Biden, Trump respond to Supreme Court vacancy

Ballotpedia's Daily Presidential News Briefing
September 21, 2020: Joe Biden and Donald Trump responded to the Supreme Court vacancy. Joe Biden and Donald Trump released cash-on-hand figures for September.


The Cook Political Report updated its race ratings on September 17, 2020:

  • Arizona moved from Toss Up to Leans Democratic.

Notable Quotes of the Day

“It’s easy to imagine a Supreme Court vacancy as the great interruptor, particularly to a group of journalists, analysts and politicos looking for a fall surprise. But it’s less clear exactly how it will move a significant number of voters in a different direction.

Trump is an incredibly polarizing figure. According to the latest NPR/PBS NewsHour/Marist poll, 52 percent of national likely voters disapproved of his job performance, including 46 percent who strongly disapproved. Another 43 percent of likely voters approved of Trump’s job performance, including 33 percent who approved strongly. Opinion surrounding the president has hardened, and everything he touches becomes a partisan issue, including sports, beans and the color of baseball caps.

More qualitatively, people triggered by the Supreme Court were probably already planning to vote and had made up their minds about whom they would vote for before Ginsburg’s death. It’s unlikely there are many ‘soft’ Supreme Court voters.”

– Nathan L. GonzalesRoll Call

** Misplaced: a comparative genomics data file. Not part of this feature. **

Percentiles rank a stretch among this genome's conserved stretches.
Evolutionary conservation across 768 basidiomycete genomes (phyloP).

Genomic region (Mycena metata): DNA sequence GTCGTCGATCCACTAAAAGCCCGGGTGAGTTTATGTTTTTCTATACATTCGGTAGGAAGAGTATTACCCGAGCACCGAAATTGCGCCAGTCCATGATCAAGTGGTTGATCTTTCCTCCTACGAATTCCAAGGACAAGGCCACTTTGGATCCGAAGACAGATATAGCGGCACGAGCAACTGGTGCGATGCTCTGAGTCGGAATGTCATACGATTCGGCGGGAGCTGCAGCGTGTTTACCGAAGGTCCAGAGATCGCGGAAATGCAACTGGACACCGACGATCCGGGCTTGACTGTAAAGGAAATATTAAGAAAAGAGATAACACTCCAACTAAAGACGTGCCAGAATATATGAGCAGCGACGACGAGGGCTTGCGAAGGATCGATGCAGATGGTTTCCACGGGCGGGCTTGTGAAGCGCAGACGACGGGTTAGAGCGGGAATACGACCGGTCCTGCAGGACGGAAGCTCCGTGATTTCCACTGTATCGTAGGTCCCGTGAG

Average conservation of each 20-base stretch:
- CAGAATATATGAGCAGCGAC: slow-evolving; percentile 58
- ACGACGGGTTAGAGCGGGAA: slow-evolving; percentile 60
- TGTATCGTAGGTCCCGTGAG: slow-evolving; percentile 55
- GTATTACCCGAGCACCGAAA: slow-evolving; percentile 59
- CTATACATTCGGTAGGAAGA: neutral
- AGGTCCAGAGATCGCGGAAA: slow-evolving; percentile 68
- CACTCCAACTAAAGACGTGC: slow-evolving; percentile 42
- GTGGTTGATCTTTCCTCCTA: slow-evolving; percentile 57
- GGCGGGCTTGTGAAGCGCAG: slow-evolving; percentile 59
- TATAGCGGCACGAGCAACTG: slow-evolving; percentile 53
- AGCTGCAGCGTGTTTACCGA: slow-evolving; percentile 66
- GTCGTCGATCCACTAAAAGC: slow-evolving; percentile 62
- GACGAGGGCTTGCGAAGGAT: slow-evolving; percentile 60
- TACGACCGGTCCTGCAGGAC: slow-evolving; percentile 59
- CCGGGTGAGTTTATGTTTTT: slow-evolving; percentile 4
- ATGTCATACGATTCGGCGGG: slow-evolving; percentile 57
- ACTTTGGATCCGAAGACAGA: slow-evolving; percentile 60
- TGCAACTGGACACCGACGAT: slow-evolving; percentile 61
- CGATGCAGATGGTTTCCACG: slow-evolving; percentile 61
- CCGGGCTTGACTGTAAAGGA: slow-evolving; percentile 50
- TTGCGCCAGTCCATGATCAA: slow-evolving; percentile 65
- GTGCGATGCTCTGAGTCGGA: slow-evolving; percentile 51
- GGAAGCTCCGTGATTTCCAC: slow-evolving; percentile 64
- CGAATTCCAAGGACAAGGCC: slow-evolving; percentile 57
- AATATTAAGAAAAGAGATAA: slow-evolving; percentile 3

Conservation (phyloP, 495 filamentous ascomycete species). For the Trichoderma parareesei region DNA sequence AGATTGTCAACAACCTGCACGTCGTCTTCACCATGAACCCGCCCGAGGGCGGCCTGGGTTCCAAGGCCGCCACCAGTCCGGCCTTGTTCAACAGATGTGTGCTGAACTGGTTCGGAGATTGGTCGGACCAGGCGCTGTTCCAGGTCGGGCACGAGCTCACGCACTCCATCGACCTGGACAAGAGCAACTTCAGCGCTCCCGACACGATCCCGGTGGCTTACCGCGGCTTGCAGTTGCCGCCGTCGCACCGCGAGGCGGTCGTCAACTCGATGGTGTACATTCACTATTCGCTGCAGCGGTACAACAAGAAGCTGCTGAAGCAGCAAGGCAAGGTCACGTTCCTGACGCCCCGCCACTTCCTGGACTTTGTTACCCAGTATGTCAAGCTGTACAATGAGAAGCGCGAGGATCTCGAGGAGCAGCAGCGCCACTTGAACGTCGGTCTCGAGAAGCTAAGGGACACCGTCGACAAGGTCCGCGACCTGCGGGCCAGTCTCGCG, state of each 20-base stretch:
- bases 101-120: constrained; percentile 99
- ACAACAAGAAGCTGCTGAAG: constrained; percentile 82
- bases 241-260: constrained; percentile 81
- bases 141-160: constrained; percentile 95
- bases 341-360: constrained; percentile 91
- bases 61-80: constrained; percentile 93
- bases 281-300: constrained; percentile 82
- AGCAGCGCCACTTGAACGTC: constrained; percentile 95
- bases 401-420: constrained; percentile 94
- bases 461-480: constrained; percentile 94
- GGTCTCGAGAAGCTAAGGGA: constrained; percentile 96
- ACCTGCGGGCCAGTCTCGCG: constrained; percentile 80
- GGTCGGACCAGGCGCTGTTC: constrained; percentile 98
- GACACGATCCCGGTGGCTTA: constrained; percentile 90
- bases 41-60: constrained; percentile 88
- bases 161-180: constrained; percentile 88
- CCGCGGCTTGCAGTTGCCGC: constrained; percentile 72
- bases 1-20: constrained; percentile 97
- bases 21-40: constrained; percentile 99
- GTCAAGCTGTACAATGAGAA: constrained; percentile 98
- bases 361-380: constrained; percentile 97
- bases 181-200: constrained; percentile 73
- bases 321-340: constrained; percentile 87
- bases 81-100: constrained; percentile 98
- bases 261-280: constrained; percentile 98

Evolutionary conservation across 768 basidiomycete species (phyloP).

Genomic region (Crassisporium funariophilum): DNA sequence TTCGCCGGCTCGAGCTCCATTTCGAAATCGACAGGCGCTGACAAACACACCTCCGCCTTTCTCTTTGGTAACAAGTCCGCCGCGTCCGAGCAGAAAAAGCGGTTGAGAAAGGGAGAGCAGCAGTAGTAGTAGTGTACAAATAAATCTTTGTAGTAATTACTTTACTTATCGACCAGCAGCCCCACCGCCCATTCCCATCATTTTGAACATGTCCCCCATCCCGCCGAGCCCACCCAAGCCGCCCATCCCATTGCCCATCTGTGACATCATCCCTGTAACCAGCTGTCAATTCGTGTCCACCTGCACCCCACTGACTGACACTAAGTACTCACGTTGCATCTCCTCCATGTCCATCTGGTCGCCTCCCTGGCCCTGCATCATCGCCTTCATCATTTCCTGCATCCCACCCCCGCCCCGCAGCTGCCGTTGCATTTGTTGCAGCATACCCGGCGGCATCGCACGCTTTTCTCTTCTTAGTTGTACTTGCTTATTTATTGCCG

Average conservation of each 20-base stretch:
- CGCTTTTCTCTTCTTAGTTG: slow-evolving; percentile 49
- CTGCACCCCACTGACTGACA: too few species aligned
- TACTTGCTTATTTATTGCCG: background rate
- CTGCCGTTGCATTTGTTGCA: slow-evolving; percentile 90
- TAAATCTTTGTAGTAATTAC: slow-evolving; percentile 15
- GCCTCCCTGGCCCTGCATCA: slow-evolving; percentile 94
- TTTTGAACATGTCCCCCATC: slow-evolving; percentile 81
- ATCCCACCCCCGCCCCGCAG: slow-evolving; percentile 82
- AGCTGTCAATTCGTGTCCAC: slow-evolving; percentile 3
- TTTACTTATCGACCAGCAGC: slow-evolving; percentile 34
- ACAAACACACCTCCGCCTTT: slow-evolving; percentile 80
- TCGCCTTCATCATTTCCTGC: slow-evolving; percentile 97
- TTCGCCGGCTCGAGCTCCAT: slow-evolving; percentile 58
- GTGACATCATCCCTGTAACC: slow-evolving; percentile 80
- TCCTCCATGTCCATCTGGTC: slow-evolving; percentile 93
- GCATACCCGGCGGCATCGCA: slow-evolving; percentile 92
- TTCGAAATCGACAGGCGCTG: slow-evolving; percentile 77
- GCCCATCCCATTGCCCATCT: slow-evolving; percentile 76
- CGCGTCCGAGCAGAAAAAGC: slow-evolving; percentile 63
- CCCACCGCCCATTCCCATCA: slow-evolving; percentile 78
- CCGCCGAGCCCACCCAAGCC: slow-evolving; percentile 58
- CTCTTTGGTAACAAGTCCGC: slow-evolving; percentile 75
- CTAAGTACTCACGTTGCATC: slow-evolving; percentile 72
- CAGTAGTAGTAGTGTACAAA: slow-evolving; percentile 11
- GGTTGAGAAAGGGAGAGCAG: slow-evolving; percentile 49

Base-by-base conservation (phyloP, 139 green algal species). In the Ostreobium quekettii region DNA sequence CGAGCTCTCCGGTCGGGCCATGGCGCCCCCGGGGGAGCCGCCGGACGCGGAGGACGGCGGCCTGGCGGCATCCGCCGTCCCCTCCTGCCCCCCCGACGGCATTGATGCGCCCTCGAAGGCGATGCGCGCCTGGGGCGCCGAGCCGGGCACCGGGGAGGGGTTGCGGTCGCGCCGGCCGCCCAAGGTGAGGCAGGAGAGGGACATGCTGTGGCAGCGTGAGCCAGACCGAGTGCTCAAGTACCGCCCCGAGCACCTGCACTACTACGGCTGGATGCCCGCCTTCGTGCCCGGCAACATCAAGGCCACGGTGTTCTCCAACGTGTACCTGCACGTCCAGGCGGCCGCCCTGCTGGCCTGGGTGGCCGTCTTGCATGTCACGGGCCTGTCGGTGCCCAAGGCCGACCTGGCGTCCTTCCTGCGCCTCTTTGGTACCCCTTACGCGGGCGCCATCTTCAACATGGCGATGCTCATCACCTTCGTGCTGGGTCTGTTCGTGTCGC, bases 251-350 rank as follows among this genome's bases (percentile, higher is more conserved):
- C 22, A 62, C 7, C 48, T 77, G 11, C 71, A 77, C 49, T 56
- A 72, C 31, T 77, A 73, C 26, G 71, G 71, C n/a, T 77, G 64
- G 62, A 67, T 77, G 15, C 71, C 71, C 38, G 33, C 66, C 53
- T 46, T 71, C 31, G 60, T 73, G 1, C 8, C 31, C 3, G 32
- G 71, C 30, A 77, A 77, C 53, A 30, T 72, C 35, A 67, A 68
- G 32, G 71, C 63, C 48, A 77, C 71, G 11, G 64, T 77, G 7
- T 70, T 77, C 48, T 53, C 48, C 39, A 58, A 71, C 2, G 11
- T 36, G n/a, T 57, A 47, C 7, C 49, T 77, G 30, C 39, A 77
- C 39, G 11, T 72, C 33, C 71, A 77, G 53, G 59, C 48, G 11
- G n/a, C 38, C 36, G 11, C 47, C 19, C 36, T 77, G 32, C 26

“While the political implications remained murky, the financial calculations are more clear.

The vacancy almost immediately amplified an already intense grab for campaign cash in the final weeks of the campaign. Supreme Court confirmation fights are often extremely lucrative fundraising opportunities for third-party super PACs and other groups that will use the money to run advertisements in battleground states.

ActBlue, which raises money for Democratic candidates, reported raising $57 million online through Saturday afternoon. The group raised $6.2 million in the first hour after the justice’s death become public, the New York Times reported, more than any other one-hour period since the group launched 16 years ago.”

– David Jackson, John Fritze, and Michael CollinsUSA Today

Election Updates

  • Joe Biden and related Democratic Party committees began September with $466 million in cash on hand. Donald Trump and his joint Republican Party committees started the month with $325 million in cash on hand.
  • On Monday, Biden is making his second Wisconsin campaign stop in two weeks in Manitowoc.
  • Biden will begin advertising on Iowa’s network television stations—as opposed to cable or digital channels—for the first time on Tuesday. The ads will focus on healthcare, COVID-19, and economic recovery.
  • Biden said Ruth Bader Ginsburg’s replacement on the Supreme Court should not be nominated and confirmed until after the 2020 presidential election.
  • Trump said he would name a Supreme Court nominee by Saturday. He also said the nominee would be a woman and that he had narrowed the list down to five candidates.
  • Trump will make two campaign stops in Ohio on Monday: a stop in Vandalia focused on the American worker and a Great American Comeback event in Toledo.
  • Jo Jorgensen tweeted that she would not comment on the Supreme Court vacancy until Ginsburg’s family had the opportunity to mourn.

Flashback: September 21, 2016

Hillary Clinton discussed the treatment of people with disabilities during a speech in Orlando.blank

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About the author

Emily Aubert

Emily Aubert is a staff writer at Ballotpedia. Contact us at editor@ballotpedia.org.

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